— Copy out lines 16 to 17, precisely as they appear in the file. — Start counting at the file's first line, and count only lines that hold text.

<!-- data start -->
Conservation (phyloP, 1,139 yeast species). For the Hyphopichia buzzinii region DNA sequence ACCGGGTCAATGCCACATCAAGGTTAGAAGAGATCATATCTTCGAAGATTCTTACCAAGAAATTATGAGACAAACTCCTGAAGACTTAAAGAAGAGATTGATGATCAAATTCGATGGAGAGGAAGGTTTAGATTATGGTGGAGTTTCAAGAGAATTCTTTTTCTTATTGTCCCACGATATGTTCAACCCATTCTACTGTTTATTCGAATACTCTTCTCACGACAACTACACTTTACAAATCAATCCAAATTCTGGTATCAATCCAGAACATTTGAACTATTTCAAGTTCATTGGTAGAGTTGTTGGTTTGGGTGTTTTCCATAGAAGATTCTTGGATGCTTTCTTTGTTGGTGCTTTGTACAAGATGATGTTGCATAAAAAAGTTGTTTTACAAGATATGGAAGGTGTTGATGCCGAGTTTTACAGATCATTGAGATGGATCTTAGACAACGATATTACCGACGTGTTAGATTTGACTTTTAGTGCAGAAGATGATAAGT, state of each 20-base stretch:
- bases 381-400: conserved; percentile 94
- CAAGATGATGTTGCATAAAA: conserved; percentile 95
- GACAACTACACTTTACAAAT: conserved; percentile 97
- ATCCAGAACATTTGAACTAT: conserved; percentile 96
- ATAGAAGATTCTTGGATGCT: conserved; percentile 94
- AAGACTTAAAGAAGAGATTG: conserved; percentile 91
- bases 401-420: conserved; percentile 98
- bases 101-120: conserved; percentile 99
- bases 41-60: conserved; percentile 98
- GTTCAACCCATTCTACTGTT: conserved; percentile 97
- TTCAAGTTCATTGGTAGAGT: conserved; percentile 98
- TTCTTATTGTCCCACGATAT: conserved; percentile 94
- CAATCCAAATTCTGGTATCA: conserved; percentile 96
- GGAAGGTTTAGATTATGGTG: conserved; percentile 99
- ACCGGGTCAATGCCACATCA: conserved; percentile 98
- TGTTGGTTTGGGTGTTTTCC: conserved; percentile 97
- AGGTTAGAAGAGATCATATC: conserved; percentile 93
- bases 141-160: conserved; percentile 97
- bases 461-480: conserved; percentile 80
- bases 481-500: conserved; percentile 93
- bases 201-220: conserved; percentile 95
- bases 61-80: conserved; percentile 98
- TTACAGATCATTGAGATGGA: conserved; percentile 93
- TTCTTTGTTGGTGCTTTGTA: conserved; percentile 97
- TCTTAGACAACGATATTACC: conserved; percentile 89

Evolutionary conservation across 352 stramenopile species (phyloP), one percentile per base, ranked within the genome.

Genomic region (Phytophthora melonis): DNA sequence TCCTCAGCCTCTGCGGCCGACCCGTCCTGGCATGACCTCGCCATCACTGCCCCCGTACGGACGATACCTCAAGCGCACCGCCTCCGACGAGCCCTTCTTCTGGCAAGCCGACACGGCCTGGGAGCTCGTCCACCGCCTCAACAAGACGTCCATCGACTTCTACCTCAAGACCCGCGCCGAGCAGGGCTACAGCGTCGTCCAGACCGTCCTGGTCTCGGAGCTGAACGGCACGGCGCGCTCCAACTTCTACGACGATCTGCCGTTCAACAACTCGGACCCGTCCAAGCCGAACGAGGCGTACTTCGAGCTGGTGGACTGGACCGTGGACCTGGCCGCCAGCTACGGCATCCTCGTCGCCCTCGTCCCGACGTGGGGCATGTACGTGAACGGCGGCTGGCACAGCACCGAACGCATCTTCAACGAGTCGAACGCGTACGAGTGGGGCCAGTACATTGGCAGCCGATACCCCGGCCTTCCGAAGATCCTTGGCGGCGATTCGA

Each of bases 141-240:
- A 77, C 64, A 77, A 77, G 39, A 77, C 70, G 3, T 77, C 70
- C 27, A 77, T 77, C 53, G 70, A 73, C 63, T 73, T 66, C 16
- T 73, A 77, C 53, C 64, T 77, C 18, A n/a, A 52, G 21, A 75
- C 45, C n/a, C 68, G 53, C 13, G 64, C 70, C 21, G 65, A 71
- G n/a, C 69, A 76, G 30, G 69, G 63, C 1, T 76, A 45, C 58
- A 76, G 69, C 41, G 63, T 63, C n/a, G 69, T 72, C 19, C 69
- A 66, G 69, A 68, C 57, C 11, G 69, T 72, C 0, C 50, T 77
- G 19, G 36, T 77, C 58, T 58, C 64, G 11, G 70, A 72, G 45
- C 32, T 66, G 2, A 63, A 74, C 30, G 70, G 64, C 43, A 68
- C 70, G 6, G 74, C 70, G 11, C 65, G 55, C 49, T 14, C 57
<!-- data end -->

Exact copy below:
- ACCGGGTCAATGCCACATCA: conserved; percentile 98
- TGTTGGTTTGGGTGTTTTCC: conserved; percentile 97